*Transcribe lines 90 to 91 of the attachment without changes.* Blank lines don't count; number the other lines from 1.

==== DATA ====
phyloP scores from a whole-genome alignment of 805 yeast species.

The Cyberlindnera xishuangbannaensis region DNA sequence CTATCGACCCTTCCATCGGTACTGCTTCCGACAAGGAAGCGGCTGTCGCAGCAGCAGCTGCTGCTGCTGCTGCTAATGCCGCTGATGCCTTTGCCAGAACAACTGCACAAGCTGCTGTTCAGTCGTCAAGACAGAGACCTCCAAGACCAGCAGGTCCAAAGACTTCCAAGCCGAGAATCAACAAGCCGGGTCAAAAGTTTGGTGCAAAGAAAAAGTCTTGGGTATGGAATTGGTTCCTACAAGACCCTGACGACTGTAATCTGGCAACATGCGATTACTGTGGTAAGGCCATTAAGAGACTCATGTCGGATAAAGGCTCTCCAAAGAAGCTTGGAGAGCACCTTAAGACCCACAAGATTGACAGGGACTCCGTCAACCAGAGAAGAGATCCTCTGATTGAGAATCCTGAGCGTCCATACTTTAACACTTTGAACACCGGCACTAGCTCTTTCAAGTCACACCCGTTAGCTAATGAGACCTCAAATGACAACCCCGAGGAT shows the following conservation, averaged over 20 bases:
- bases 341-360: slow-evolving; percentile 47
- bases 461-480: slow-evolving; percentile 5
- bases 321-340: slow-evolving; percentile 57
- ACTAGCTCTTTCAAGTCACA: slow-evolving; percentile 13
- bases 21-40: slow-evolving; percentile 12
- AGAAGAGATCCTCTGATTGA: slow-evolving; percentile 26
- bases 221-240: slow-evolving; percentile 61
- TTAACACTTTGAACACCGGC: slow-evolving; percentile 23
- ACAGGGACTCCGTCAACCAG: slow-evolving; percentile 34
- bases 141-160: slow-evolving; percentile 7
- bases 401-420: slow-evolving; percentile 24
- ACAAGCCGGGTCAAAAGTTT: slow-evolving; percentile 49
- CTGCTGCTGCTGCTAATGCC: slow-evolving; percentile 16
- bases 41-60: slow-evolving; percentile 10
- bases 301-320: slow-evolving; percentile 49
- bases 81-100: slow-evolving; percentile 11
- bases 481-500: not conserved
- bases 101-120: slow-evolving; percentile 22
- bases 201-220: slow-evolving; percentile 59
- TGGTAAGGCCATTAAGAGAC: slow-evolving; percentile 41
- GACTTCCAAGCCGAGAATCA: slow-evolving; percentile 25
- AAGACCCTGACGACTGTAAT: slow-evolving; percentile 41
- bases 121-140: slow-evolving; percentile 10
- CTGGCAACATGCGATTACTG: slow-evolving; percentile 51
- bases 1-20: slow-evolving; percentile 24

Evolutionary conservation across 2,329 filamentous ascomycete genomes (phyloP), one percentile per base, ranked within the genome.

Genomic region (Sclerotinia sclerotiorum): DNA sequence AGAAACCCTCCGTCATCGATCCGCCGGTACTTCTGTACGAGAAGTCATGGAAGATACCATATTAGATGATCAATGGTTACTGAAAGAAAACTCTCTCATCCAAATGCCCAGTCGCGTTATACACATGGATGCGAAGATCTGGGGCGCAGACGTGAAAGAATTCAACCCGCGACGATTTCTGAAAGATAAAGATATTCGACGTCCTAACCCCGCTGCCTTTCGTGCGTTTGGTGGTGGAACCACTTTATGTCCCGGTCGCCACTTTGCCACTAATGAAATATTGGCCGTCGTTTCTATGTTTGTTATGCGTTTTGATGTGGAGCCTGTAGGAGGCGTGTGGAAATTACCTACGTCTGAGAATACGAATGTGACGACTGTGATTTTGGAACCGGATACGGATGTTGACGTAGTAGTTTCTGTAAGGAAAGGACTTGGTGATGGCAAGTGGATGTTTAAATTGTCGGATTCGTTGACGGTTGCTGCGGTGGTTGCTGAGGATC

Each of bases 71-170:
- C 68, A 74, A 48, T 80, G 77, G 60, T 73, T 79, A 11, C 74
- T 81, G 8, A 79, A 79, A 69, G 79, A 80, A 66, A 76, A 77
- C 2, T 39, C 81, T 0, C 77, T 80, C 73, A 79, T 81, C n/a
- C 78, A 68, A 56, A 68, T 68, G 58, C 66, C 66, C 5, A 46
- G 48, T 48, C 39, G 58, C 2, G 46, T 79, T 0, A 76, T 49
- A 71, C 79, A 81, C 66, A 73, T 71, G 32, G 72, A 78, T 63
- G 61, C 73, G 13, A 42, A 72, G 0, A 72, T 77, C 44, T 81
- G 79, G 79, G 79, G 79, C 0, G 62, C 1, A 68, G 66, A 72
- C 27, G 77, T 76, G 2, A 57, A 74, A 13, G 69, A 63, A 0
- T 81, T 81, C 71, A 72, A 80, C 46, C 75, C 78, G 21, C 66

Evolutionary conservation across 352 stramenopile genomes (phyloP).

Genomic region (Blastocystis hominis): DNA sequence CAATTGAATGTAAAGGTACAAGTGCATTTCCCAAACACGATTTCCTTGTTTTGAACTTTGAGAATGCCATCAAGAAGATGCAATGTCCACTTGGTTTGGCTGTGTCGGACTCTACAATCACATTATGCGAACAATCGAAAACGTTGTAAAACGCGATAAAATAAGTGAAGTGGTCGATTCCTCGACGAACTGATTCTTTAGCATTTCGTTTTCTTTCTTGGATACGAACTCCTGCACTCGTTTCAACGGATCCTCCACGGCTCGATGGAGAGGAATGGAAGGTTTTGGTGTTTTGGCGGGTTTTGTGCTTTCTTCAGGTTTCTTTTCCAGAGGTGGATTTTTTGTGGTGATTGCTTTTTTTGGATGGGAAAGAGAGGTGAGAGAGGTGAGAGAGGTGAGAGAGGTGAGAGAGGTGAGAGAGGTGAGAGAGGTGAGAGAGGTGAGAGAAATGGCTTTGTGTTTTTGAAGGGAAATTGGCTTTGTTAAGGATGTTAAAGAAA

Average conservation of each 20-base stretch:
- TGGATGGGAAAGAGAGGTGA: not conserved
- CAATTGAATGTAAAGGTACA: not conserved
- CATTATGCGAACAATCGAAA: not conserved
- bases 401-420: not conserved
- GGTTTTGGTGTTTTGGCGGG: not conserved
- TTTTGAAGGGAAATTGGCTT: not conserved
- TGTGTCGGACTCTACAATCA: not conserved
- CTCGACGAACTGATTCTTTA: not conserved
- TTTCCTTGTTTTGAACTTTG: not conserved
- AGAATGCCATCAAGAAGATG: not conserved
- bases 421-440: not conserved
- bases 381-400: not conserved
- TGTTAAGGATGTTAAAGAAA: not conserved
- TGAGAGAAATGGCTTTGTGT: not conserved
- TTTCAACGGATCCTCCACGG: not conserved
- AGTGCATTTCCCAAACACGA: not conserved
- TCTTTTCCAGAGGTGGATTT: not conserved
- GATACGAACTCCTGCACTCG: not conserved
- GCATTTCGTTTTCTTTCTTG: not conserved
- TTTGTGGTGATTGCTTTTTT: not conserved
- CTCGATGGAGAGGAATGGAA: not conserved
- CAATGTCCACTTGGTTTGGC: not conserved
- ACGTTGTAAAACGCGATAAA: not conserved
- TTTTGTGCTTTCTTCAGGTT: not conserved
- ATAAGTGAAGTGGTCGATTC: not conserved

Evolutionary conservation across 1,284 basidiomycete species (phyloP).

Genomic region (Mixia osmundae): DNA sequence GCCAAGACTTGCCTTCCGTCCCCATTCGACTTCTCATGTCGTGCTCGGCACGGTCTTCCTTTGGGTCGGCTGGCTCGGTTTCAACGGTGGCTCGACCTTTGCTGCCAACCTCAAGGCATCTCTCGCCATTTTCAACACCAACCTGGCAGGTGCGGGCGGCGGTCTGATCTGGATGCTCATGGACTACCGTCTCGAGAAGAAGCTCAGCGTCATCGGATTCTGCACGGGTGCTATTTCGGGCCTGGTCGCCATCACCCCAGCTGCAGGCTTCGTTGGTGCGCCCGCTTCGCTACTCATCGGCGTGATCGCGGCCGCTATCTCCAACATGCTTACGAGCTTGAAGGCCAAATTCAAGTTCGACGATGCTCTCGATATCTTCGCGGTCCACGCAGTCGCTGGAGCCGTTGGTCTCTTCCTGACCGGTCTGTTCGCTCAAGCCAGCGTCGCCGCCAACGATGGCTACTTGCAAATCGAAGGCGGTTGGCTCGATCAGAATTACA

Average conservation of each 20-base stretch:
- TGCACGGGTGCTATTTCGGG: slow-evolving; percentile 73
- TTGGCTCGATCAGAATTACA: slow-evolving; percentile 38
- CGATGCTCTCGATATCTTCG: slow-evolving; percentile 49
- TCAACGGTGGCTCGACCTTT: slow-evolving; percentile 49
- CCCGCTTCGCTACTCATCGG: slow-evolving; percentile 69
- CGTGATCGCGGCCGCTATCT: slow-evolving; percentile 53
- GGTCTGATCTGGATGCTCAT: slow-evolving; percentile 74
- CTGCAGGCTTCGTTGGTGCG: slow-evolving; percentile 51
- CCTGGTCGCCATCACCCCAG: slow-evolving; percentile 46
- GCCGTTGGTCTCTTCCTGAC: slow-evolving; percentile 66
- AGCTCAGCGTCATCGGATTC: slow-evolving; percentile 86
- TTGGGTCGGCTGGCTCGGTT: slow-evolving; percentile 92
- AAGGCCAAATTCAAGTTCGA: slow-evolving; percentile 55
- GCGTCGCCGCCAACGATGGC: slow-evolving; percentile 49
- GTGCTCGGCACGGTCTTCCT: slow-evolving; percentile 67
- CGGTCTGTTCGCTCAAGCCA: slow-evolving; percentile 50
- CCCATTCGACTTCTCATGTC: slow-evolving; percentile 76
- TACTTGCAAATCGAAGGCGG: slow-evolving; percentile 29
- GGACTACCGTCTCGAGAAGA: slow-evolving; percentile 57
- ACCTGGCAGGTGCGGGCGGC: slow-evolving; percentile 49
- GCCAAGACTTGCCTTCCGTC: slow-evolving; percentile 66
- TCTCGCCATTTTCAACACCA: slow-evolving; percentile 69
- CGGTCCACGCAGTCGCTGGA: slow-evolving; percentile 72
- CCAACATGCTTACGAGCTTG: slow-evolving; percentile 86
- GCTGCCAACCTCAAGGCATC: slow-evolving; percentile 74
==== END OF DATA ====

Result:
- GGACTACCGTCTCGAGAAGA: slow-evolving; percentile 57
- ACCTGGCAGGTGCGGGCGGC: slow-evolving; percentile 49